He told us about the rising popularity of compromising websites and how these solutions make money from clients wanting to ruin lives and careers of rivals: “Not long after my departure to the United States, I started coming across various articles on the Internet, which attempted to create a negative impression about me with fake information. When this situation took place in 2010, it greatly affected my reputation in the immigration industry and resulted in my company losing almost 50 per cent of clients annually. We believe it was the work of our Moscow-based competitors, who tried to lure away our clients by all means.”
Back in the day, dealing with these websites required a lot of effort, but it was possible. Yuri and his team used to attract lawyers, get in touch with website owners, and threaten to take them to court. Frightened by legal responsibilities, fake news sites would take down any untrue articles. The process was rather timely and stressful but relatively straightforward – these were solitary and unrelated cases of criminal activity.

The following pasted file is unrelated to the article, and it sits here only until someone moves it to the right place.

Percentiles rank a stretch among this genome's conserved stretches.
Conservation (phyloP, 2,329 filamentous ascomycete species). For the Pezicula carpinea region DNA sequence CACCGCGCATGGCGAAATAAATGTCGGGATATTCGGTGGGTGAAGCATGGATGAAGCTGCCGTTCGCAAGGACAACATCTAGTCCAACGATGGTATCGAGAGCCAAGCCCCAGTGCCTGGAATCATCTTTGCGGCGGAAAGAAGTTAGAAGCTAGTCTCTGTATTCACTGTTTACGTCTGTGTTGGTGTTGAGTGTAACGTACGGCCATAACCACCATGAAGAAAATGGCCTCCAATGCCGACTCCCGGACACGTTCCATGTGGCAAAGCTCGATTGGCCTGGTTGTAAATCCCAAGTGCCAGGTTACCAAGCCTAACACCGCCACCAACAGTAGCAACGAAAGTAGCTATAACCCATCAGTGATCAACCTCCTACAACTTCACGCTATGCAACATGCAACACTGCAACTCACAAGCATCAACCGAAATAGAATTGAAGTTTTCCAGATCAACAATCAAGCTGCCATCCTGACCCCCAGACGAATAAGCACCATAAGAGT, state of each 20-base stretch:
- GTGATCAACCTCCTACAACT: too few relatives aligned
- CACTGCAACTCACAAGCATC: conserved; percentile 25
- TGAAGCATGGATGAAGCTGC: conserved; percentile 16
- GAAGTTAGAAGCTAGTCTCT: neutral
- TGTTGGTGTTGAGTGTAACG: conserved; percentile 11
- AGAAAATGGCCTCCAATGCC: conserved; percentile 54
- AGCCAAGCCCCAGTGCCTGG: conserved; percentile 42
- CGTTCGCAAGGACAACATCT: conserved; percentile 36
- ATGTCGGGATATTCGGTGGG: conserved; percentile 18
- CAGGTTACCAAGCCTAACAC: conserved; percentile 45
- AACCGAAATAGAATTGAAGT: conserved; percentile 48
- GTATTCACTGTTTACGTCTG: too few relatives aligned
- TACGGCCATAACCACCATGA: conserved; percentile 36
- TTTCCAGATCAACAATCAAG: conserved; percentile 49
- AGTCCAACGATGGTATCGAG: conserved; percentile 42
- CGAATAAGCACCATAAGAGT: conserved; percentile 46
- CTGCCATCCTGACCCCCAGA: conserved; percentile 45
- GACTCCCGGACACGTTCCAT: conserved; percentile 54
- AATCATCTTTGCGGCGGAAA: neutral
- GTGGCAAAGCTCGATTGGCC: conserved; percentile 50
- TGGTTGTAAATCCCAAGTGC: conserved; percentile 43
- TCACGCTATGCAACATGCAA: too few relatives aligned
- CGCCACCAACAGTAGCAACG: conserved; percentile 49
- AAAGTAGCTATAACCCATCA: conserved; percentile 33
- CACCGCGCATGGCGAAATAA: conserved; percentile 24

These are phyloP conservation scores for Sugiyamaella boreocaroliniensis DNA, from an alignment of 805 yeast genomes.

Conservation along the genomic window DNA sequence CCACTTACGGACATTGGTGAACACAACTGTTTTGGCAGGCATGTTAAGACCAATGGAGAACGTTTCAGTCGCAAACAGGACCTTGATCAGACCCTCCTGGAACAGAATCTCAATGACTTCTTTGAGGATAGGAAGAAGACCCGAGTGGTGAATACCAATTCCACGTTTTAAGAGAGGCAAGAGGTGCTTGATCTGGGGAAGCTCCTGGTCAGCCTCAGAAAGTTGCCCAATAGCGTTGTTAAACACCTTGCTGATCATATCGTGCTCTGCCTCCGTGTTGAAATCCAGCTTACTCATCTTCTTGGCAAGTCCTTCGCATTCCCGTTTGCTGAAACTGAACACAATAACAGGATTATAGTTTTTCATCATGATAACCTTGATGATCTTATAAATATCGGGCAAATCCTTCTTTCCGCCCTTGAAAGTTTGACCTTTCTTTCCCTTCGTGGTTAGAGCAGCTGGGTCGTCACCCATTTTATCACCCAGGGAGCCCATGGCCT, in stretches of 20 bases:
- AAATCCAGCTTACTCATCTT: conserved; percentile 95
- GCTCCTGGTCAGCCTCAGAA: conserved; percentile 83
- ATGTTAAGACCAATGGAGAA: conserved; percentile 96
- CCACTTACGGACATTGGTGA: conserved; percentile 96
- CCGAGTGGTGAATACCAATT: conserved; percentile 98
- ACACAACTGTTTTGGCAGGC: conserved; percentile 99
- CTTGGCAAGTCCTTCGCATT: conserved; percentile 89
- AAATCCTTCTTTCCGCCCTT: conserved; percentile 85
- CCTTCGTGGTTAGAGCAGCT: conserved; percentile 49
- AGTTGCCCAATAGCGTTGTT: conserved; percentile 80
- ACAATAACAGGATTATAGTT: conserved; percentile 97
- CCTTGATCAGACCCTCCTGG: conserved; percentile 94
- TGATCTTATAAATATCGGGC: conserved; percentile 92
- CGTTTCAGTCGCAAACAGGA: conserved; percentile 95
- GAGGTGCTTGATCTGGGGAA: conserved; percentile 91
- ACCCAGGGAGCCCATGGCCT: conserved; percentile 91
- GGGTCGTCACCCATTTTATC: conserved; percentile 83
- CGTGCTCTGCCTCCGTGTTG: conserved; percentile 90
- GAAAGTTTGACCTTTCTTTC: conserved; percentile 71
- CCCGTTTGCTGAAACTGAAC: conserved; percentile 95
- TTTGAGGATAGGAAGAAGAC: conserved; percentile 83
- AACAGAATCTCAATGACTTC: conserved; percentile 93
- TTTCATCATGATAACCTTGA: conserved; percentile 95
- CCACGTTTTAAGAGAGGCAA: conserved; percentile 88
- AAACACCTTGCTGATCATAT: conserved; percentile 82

Recently, Mosha faced another flurry of compromising articles, but it proved that ways of dealing with cyber-criminals have gotten ineffective. The entrepreneur was dazed to discover that the owners of these fake news websites are only willing to take down information in return for monetary compensation. “Nowadays, these services operate as criminal gangs – they hold hundreds of websites. Taking down one service is pointless because, first of all, they are going to post articles on remaining ones, and, second of all, once they see your resistance, they might get even more aggressive.” Unfortunately, there are more complications to this issue. Every website owner ensures to be anonymous – they register their Internet services under a fake name and stay almost invincible, extorting money from desperate people. “Don’t be misled that offering them any amount of reward will help you get your unwanted content taken down – once cyber-criminals see you have resources, they are going to step up their blackmailing game”, says Yuri.
How other countries are dealing with Technology law?